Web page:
ACOS Product Releases Affected Releases Resolved or Unaffected
ADC/CGN 4.1.4 – 4.1.4-GR1-P1 4.1.4-GR1-P2
ADC/CGN 4.1.2 – 4.1.2-Px 4.1.4-GR1-P2
ADC/CGN 4.1.1 – 4.1.1-P11 4.1.1-P12
ADC/CGN 4.1.0 – 4.1.0-P12 4.1.0-P13
TPS 3.2.4 3.2.4-P1
TPS 3.2.3 – 3.2.3-P4 3.2.3-P5
TPS 3.2.2 – 3.2.2-P7 3.2.2-P8
TPS 3.1.x – 3.2.1-Px 3.2.2-P8, 3.2.3-P5, 3.2.4-P1 (a)
ADC/CGN 2.8.2 – 2.8.2-Px 4.1.4-GR1-P2
ADC/CGN 2.7.2 – 2.7.2-Px 4.1.0-P13, 4.1.1-P12, 4.1.4-GR1-P2 (a)
ADC/CGN 2.7.1-GR1 – 2.7.1-GR1-Px 4.1.0-P13, 4.1.1-P12, 4.1.4-GR1-P2 (a)

(a) Recommended for backward, feature compatibility.

Workarounds and Mitigations 

For ACOS management plane vulnerabilities, common security best practices in the industry for network appliance management and control planes can enhance protection against remote malicious attacks. Limit the exploitable attack surface for critical, infrastructure, networking equipment through the use of access lists or firewall filters to and from only trusted, administrative networks or hosts.

For potential vulnerabilities in ADC/CGN 2.x.x and TPS 3.2.1/prior management and data planes, externally blocking TCP connections with MSS values below a given threshold can be quite effective in in minimizing or negating exposures. A 500-byte MSS threshold is commonly cited in industry workarounds for CVE-2019-11478 or CVE-2019-11479.

For vulnerabilities ADC/CGN 4.1.x and TPS 3.2.2/later management planes, this method can also be applied as a mitigating technique to reduce exposures to these vulnerabilities, though it will not fully eliminate exposures for CVE-2019-11477 and CVE-2019-11478.

Software Updates 

Software updates that address these vulnerabilities are or will be published at the following URL:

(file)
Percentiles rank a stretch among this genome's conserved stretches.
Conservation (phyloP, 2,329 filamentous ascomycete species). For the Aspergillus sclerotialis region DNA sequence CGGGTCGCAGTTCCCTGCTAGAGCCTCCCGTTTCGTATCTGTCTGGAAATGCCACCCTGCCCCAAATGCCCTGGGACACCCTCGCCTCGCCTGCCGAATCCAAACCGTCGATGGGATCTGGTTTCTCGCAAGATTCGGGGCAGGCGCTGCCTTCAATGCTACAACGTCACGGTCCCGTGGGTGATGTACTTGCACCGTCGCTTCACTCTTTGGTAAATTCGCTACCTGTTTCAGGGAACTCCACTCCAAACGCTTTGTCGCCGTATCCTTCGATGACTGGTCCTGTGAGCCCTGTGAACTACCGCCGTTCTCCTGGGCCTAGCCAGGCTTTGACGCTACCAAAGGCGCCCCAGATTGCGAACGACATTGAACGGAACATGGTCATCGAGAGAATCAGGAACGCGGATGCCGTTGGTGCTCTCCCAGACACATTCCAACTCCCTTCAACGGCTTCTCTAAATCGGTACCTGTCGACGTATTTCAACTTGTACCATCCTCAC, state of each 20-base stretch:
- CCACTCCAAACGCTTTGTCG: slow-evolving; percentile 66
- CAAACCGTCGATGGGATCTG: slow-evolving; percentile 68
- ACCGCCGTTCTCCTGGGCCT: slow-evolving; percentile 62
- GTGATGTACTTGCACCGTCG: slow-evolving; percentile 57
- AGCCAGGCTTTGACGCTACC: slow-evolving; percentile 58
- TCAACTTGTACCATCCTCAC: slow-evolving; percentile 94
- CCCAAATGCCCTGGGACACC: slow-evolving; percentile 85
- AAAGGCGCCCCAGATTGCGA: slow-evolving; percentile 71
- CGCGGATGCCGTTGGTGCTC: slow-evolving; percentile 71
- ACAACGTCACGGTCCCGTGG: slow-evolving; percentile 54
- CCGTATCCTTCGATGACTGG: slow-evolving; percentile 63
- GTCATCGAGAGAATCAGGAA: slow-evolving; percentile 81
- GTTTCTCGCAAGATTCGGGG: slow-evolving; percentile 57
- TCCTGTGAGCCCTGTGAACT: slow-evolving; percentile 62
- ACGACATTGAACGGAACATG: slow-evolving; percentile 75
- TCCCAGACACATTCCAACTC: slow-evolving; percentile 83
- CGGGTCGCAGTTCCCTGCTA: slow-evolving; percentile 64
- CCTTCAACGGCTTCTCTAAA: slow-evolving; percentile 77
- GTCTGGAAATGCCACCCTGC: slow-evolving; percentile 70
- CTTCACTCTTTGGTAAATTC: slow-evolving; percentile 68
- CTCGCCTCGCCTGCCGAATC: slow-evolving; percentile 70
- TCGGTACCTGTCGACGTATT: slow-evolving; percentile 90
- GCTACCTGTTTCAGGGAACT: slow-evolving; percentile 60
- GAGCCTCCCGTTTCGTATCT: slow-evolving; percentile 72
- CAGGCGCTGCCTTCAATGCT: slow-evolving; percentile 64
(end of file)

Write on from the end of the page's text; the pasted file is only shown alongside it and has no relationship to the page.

http://www.a10networks.com/support/axseries/software-downloads

Vulnerability Details

The following table shares brief descriptions for the vulnerabilities addressed in this document.

Vulnerability IDVulnerability Description
CVE-2019-11477

Jonathan Looney discovered that the TCP_SKB_CB(skb)->tcp_gso_segs value was subject to an integer overflow in the Linux kernel when handling TCP Selective Acknowledgments (SACKs). A remote attacker could use this to cause a denial of service.

CVE-2019-11478

Jonathan Looney discovered that the TCP retransmission queue implementation in tcp_fragment in the Linux kernel could be fragmented when handling certain TCP Selective Acknowledgment (SACK) sequences.

CVE-2019-11479

Jonathan Looney discovered that the Linux kernel default MSS is hard-coded to 48 bytes. This allows a remote peer to fragment TCP resend queues significantly more than if a larger MSS were enforced. A remote attacker could use this to cause a denial of service.

CVE-2019-5599

A vulnerability in the FreeBSD Kernel of FreeBSD could allow an unauthenticated, remote attacker to cause a denial of service (DoS) condition on a targeted system.

The vulnerability is due to uncontrolled resource consumption when using the Recent ACKnowledgment (RACK) TCP stack of the affected software. An attacker could exploit this vulnerability by sending a crafted sequence of Selective Acknowledgements (SACK) to the targeted system. A successful exploit could allow the attacker to cause a DoS condition on the targeted system.

Acknowledgements 

None.

Modification History 
RevisionDateDescription
1.0
June 30, 2019

Initial Publication

2.0
July 08, 2019

Revised 2.x.x and 3.2.1/prior L7 proxied traffic to be “likely not exposed”. Corrected TPS DNS Cache Zone Updates traffic to “all’ release families not exposed. Fix typos.